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What are the Greater Risks of Cloud Computing?

 

There have been countless numbers of articles, blogs and whitepapers written on the subject of security in the cloud and an even greater number of opinions as to the number of risks associated with a move to the same.  Five, seven, ten, twenty-seven?  How many risks are associated with you or your company’s move to the cloud?  Well, in the best consultant-speak, it depends.

One could say that it depends on how far “up the stack” you’re moving.  If, for instance, you are moving from an essentially stand-alone, self-administrated environment to a cloud-based presence, you most likely will be in for the security-based shock of your life.  On the other hand, if you, in the corporate sense, are moving a large, multi-national corporation to the cloud, chances are you’ve already encountered many of the challenges, such as regional compliance and legal issues, which will also be present in your move to the cloud.

The differentiator?  There are three; scale, complexity and speed.  In the hundreds of clients we have helped migrate to the cloud, not once have we come across a security issue that was unique to the cloud.  This is why the title of this article is “What are the Greater Risks of Cloud Computing?” and not “What are the Unique Risks of Cloud Computing?”  There simply aren’t any.  Let’s be clear – this isn’t to say any of these risks aren’t real. They simply aren’t unique, nor are they new.  It is just a case of a new bandwagon (the cloud) with a new crew of sensationalists ready to jump on that bandwagon.

Let’s take a few of the most popularly-stated “risks of cloud computing” and see how this plays out.

Shared Technology

This often makes the list as though it is a unique problem to the cloud.  What about companies utilizing colo’s?  And before that, what about companies using time shared systems – can you say payroll systems?  Didn’t they pre-date the cloud by some decades?  While there might not have been hypervisors or shared applications back in the day, there just as surely could have been shared components at some level, possibly network components or monitoring.

Loss of Data/Data Breaches

In looking at some of the most widely touted data breaches – Target, Ashley Madison, Office of Personnel Management and Anthem to name just a few – the compromises were listed as “result of access to its network via an HVAC contractor monitoring store climate systems,” “unknown,” “contractor’s stolen credentials to plant a malware backdoor in the network,” and “possible watering hole attack that yielded a compromised administrator password.”  Your first thought might be, “Do these hacks even involve the cloud?”  It’s not clear where the data was stored in these instances, but that doesn’t stop articles from being written about the dangers of the cloud and including references to the instances.  Conversely, there is an excellent article in Business Insurance on the very opposite viewpoint.  Perhaps the cloud can be a bit safer that traditional environments for one very good reason – reputation. We have seen customers move to the cloud in order to modernize their security paradigm.  The end result is a more secure environment in the cloud than they ever had on premise.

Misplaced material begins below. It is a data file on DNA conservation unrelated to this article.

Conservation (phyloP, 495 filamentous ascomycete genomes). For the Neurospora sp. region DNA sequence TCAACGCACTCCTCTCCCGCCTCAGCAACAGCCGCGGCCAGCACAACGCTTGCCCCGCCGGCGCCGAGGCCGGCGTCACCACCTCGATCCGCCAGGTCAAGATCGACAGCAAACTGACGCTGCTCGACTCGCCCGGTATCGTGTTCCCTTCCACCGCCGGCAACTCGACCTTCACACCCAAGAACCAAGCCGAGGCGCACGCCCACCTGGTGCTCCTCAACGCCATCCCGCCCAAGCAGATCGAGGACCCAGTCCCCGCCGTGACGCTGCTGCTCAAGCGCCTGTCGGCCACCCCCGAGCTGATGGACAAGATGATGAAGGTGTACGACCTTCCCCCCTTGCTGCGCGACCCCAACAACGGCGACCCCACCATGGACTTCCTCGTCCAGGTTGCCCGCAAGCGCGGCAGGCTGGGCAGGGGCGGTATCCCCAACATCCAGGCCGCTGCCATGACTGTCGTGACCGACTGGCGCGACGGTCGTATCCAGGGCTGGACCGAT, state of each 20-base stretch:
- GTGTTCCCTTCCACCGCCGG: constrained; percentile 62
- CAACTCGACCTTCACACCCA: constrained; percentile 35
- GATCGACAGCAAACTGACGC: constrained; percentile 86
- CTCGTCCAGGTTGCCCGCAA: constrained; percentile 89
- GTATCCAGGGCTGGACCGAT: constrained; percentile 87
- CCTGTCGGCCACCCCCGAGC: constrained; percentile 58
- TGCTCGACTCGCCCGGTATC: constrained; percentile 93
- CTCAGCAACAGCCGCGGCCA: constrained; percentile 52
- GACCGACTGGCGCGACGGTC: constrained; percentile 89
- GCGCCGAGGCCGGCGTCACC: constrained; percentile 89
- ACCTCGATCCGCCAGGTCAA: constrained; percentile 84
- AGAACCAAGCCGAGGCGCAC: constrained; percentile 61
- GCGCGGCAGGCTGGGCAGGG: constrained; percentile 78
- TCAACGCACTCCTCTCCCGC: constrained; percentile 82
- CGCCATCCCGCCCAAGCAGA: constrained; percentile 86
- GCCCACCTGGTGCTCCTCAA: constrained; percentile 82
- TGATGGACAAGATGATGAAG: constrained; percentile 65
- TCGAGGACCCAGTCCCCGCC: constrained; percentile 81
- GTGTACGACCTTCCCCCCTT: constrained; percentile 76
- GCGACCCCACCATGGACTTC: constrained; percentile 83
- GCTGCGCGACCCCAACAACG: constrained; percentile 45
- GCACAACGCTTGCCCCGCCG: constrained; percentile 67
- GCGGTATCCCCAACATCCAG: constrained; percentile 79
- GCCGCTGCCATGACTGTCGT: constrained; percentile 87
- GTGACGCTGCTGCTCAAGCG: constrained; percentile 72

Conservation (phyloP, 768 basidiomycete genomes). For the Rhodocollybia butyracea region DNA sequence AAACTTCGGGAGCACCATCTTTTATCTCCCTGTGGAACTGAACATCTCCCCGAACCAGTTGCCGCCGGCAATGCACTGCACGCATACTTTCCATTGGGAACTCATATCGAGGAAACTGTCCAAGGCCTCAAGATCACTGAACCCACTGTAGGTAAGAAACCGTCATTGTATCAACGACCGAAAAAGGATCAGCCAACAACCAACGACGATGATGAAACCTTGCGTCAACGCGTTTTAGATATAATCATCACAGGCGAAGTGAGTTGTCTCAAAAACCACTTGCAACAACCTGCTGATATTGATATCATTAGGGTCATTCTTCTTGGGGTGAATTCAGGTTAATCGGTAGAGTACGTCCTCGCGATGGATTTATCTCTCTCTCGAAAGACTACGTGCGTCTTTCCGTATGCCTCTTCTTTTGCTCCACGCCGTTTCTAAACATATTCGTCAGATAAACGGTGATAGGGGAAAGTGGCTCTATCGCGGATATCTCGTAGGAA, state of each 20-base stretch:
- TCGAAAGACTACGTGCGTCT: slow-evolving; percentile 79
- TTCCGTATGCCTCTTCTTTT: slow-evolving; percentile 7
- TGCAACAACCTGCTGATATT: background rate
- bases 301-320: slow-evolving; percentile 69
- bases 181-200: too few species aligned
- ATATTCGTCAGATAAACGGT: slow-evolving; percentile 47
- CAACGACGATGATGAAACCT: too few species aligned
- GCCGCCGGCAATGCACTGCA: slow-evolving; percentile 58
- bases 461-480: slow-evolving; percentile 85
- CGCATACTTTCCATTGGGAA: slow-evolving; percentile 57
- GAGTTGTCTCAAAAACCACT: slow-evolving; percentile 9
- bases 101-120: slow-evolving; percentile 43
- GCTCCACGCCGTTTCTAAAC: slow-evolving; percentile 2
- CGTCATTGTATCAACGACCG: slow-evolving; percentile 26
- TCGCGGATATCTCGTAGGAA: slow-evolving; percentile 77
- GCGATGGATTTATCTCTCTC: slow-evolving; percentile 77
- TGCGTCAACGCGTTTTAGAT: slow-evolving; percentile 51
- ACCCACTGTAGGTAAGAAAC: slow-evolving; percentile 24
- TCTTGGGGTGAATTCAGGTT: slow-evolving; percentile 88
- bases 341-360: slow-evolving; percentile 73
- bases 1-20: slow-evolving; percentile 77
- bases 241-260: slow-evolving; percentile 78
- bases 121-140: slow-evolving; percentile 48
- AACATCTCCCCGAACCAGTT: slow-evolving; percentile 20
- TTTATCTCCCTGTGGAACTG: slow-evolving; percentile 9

Account or Service Traffic Hijacking

Now we have a security issue that really makes use of the cloud in terms of scale and speed.  Let’s clarify what we’re talking about here.  This is the hacking of a cloud provider and actually taking over instances for the use of command and control for the purpose of using them as botnets.  The hijacking of compute resources, whether they be personal computers, corporate or cloud resources, continues to this day.

Hacking a cloud provider follows the simple logic of robbing a bank vs. a taco stand in more ways than one.  Where there’s increased reward, there’s increased risk, to turn an old saying around a bit.  If you’re going to hit a lot of resources and make it worth your while, the cloud is the place to go.  However, know that it’s going to be a lot harder and that a lot more eyes are going to be on you and looking for you.  Interestingly, the most recent sightings of this type of activity seem to about the 2009-’10 timeframes as Amazon, Microsoft, Google and the other providers learned quickly from their mistakes.

If you were to continue down the list of other cloud security issues – malicious insiders, inadequate security controls, DDoS attacks, compromised credentials, and the list goes on – it becomes pretty evident that there simply aren’t any out there that are unique.  We’ve seen them before in one context or another, but they just haven’t been as big an issue in our environment.

The next time you see an article on the dangers of the cloud, stop for a moment and think, “Is this truly a problem that has never been seen before or just one that I’ve never encountered or had to deal with before?”

-Scott Turvey, Solutions Architect

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